How Mobile Containerization Can Simplify and Improve Patient Care

Paul McRae
Paul McRae

Guest post by Paul McRae, director of business development, healthcare, AirWatch by VMware.

The evolution of mHealth has caused a dramatic increase in the use of mobile devices across the healthcare landscape. Mobile innovations are now positioned to vastly improve both the quality and quantity of the lives of human beings. New technologies and applications are helping organizations lower costs and provide higher quality service to patients. Mobile deployments in the healthcare industry enable clinicians and healthcare IT professionals to access medical records, diagnose illness, integrate with existing providers, enhance patient engagement and improve EHR interoperability.

As EHRs and the growth of deployed mobile devices and apps become increasingly popular, the need for mobility management and security is paramount. To embrace mobility, healthcare organizations must provide secure, easily accessible apps for staff and IT departments must manage devices while remaining HIPAA compliant and protecting patient records.

Enter containerization, an emerging class of management tools that carve out a separate, encrypted zone on the user’s smartphone within which corporate apps and data can reside. Policy controls apply only to what’s in the container, rather than to the entire device.  Mobile containerization offers a way for hospitals to securely deliver apps and data to clinicians without interfering with the users’ ability to access their personal content.

Currently, the end user is divided into two separate personas – the personal and the corporate. Duality provides two different levels of security for very different forms of information present on a device. For example, the corporate security measures might require compliance with federal or HIPAA regulations, a form of monitoring that would be seen as invasive to employee privacy.

Mobile platforms are beginning to integrate containerization into their frameworks, which allows for more secure and tighter amalgamations of data with their corresponding operating systems. OEM’s are placing containers for work use with the underlying OS for greater efficiency, better feature support and improved user transparency. This embedded form of containerization allows IT to maintain consistent security policies to mitigate threats on every mobile device, from smartphones and tablets to laptops, peripheral devices and emerging machine to machine (M2M) technologies.

Containerization allows healthcare organizations to remain compliant with the stringent security requirements they must meet, while providing employees a consistent user experience across multiple platforms. However, each mobile operating system presents its own security challenges, such as Web-based malware or the ability to download apps outside of designated app stores. Securing corporate information that has been accessed on personal devices from applications and content repositories remains a major challenge, especially to ensure data loss prevention (DLP) if the device is stolen or the employee leaves the organization.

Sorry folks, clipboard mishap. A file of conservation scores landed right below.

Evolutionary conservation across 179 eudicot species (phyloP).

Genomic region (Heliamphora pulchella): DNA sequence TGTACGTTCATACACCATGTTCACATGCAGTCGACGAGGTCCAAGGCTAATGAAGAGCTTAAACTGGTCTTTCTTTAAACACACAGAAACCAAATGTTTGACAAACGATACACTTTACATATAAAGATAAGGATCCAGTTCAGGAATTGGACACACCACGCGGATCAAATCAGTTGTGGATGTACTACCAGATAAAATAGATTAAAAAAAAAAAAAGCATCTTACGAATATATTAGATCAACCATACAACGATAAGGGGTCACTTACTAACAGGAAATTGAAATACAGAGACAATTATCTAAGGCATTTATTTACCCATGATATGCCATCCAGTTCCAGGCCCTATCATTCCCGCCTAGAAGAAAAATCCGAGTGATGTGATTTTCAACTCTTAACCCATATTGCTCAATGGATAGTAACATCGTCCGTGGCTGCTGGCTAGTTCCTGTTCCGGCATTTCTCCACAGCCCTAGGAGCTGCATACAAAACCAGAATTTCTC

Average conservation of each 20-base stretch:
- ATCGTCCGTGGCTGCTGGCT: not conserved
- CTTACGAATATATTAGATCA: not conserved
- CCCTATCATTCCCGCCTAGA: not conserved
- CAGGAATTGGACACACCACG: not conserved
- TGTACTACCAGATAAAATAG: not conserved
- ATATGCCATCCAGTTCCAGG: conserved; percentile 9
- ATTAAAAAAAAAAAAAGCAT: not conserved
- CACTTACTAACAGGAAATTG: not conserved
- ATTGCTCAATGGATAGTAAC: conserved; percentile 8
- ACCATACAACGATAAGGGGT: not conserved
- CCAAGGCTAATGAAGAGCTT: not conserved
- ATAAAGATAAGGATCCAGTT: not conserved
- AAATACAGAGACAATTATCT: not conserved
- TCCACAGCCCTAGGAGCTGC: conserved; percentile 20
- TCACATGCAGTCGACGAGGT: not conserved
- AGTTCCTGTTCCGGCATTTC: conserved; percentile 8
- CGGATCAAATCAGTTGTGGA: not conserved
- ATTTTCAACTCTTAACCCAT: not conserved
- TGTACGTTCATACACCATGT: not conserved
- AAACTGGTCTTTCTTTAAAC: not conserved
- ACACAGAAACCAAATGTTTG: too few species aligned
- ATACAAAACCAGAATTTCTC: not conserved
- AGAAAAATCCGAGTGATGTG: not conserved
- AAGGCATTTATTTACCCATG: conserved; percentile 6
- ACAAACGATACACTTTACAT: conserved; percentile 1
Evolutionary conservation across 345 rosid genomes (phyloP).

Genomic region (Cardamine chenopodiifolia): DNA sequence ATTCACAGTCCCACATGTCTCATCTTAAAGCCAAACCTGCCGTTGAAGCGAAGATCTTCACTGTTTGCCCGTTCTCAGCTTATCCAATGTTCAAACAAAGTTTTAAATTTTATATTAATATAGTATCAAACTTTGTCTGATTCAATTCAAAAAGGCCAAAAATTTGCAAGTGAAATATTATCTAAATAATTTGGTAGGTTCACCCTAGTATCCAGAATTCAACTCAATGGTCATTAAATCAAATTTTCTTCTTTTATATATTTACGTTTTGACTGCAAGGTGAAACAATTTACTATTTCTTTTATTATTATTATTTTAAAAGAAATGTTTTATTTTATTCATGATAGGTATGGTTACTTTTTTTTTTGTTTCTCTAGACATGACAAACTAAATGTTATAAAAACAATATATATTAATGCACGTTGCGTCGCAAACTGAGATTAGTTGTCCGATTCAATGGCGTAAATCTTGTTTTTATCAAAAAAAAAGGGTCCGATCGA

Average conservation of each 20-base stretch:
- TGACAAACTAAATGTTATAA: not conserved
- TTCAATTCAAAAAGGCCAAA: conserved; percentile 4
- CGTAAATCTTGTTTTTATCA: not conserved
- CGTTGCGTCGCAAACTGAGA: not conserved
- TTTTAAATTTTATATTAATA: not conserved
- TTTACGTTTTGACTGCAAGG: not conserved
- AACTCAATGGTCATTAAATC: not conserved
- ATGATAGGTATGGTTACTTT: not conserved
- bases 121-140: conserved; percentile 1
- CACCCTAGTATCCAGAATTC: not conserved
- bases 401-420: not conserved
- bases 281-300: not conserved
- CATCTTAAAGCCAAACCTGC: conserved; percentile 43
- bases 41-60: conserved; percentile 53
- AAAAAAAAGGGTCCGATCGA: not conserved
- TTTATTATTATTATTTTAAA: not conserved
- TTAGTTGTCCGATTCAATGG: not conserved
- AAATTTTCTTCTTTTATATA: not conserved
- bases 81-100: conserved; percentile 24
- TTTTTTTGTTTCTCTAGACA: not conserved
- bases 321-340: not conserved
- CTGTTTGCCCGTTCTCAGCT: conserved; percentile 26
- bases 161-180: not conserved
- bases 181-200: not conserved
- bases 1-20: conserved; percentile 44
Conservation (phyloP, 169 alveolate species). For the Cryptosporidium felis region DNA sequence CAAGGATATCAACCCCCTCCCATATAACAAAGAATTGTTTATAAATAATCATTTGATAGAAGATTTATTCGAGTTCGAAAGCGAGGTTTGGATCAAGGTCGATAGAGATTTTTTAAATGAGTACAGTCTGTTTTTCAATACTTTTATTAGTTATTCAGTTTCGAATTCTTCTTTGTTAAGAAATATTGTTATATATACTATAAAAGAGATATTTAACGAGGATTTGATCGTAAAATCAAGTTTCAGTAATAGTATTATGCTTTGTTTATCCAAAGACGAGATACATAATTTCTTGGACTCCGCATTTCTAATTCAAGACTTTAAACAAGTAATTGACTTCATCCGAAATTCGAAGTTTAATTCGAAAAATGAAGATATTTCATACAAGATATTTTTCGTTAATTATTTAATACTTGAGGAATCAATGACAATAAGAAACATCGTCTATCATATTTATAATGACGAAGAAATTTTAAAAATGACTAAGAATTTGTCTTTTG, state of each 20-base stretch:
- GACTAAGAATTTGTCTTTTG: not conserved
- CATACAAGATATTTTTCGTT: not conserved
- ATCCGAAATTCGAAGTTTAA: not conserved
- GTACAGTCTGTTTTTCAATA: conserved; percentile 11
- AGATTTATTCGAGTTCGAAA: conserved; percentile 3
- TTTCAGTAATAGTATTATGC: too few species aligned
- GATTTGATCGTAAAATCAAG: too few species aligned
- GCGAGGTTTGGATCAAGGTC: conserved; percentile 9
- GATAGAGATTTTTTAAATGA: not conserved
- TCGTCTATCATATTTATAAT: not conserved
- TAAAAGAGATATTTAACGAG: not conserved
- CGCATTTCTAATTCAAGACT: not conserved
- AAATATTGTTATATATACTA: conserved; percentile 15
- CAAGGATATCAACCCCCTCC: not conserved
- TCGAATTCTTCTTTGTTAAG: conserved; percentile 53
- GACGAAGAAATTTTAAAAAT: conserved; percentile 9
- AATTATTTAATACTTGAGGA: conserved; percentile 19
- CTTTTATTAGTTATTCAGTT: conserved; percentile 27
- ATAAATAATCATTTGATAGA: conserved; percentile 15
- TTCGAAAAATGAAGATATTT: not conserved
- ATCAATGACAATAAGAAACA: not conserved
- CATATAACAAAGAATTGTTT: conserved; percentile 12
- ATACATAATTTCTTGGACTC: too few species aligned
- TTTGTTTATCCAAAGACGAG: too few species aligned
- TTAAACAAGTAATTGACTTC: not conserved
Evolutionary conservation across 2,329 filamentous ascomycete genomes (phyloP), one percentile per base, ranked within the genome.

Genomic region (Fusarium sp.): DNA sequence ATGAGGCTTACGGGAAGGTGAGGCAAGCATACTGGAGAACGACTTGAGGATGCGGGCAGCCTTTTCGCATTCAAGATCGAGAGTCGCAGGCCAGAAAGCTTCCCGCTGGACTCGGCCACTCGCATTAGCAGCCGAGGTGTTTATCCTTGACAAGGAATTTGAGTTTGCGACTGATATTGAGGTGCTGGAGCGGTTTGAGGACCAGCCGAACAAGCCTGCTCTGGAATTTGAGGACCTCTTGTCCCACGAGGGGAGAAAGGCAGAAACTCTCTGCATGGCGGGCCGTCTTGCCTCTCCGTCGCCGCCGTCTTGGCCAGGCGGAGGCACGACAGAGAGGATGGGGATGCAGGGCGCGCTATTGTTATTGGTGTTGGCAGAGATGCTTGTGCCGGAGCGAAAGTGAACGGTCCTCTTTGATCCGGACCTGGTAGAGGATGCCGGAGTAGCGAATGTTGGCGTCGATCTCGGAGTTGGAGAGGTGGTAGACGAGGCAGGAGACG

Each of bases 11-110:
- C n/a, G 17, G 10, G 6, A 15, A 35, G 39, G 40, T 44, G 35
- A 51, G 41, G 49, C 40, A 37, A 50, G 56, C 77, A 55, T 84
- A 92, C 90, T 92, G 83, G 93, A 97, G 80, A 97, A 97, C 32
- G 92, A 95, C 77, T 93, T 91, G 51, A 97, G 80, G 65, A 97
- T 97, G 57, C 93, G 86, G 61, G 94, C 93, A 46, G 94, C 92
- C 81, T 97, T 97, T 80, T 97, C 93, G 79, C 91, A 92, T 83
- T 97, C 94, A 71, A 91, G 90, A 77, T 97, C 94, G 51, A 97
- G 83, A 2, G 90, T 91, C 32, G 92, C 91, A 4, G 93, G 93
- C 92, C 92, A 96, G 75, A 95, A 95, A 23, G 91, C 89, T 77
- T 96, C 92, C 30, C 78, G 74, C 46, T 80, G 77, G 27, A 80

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Thoughts and Images from HIMSS14 Day 2

Day 2 at HIMSS14 was much the same as day 1: Lots of walking, talking and great meetings with great organizations. I can’t thank enough vendors like Verisk Health, Omnicell, Amazing Charts and SAS for the great information they’ve shared, and for the perspectives about the market, trends and what’s ahead (and what’s behind).

Electronic health records are now foundational, and in many cases, they’ve lost their sex appeal. Though there’s an obvious and huge presence by them here, this year’s HIMSS doesn’t seem to have the same energy around the technology, from my point-of-view, that they did two or three years ago, for obvious reasons. Though their importance is still great, as we all know, other issues are taking center stage. ICD-10 is the obvious elephant in the room.

“Risk” is the biggest buzz word I’ve heard here in Orlando. I’ve heard it dozens of times. “Patient engagement” seems overcooked, according to those I’ve spoken to; an aspirational concept, yes, but actionable in an an entirely different story. Lofty goals and strategy, fewer practical best practices approaches for proceeding.

Patient engagement has only just begun, or at least is just developing past its infancy, and I look forward to seeing how it matures as a concept. Remember, just a couple years ago, those with vested interest claim patient portals would solve the ever elusive patient engagement issue. Portals clearly have not done so. Why would they? I remain skeptical that the actual patient is at the heart of this conversation rather how a systems can implement “best practices.” We’ll see, I suppose.

That said, HIMSS14 remains a wonderful experience and I’m glad to be here and meeting some wonderful people. I look forward to what today brings. Likely, more walking!

Here are some images I captured from Day 2.

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